New AI device in DC detects distracted drivers – DC News Now | Washington, DC

2 minutes, 24 seconds Read

WASHINGTON (DC News Now) — The DC Highway Safety Office launched a pilot program Wednesday that initiated the installation of feedback signs that use artificial intelligence to detect distracted drivers.

According to city officials, if the device senses that if drivers are looking at their phone, it’ll flash a message warning them to put it down.

“The [Highway Safety Office] will launch two portable devices that will detect distracted drivers and issue immediate feedback to drivers without capturing any personal information,” a statement from the District Department of Transportation (DDOT) said.

The portable devices will be rotated around the District in areas where distracted driving is a problem, like school zones or targeted roads located on the High Injury Network.

They have been initially placed at Georgia Ave NW and Missouri Ave NW and on the corner of Benning Ave NE and 26th St NE near Anacostia Park. These two intersections that rank among the highest priority segments on the High Injury Network map. Officials say they will stay there for about a month while they collect data.

The devices were purchased using an $87,500 grant awarded to D.C. from the Governor’s Highway Safety Association and General Motors.

The installation is part of Mayor Muriel Bowser’s Vision Zero plan that was launched in 2015, and created an original goal of zero driving-related deaths by 2024, which Bowser now admits was ambitious and has faced challenges.

In 2023, traffic deaths in D.C. were up 48% from 2022. The Metropolitan Police Department’s Major Crash Unit recorded 52 fatalities for the year, the highest they had been in 16 years.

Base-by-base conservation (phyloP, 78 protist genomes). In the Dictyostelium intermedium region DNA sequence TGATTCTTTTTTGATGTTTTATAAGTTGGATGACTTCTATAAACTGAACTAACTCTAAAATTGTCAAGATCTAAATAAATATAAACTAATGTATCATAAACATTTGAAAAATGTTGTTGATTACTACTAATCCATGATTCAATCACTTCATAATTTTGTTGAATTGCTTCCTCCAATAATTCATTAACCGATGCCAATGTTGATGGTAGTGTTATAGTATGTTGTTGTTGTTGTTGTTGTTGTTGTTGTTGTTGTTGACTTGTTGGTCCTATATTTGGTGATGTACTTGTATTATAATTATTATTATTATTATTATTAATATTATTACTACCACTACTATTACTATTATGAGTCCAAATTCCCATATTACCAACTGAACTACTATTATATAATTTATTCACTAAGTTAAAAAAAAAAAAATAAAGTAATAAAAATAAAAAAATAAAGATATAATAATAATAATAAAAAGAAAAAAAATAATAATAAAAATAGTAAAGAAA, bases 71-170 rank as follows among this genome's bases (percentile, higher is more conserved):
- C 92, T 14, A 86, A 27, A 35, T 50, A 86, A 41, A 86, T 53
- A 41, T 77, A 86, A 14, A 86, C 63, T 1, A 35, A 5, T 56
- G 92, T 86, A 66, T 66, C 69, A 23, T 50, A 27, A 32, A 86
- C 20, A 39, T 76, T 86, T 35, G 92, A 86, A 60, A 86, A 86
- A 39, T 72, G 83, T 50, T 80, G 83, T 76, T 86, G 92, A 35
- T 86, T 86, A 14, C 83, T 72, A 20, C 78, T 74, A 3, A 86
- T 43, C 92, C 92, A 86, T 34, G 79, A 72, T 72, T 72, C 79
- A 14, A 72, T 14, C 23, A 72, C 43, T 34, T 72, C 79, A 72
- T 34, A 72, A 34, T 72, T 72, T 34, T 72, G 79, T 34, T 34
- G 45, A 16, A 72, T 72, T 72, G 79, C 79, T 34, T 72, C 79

As Bowser and the DDOT ramp up their plan, they are embracing new traffic data collection technologies to better understand the statistics.

An employee in the Office of the Deputy Mayor for Operations and Infrastructure told DC News Now that these two devices are part of a pilot program intended to collect data to evaluate their effectiveness and educate drivers. Unlike the District’s speeding cameras that issue tickets, these devices will not penalize drivers.

D.C. isn’t the only city to take the steps toward using AI to enforce traffic regulations. In November, Prince George’s County installed AI traffic cameras after the community voiced concerns about individuals running stop signs in school zones.

The city’s new devices are made by the Rochester, New York based company, Safer Street Solutions, which partnered with the Governor’s Highway Safety Association.

“Our novel artificial intelligence roadside collection device automatically detects unsafe behaviors with superhuman accuracy,” the company’s website said.

The automated detection has the capability to track distracted drivers, seatbelt usage in drivers and passengers, speed detection and vehicle classification.

This post was originally published on this site

Similar Posts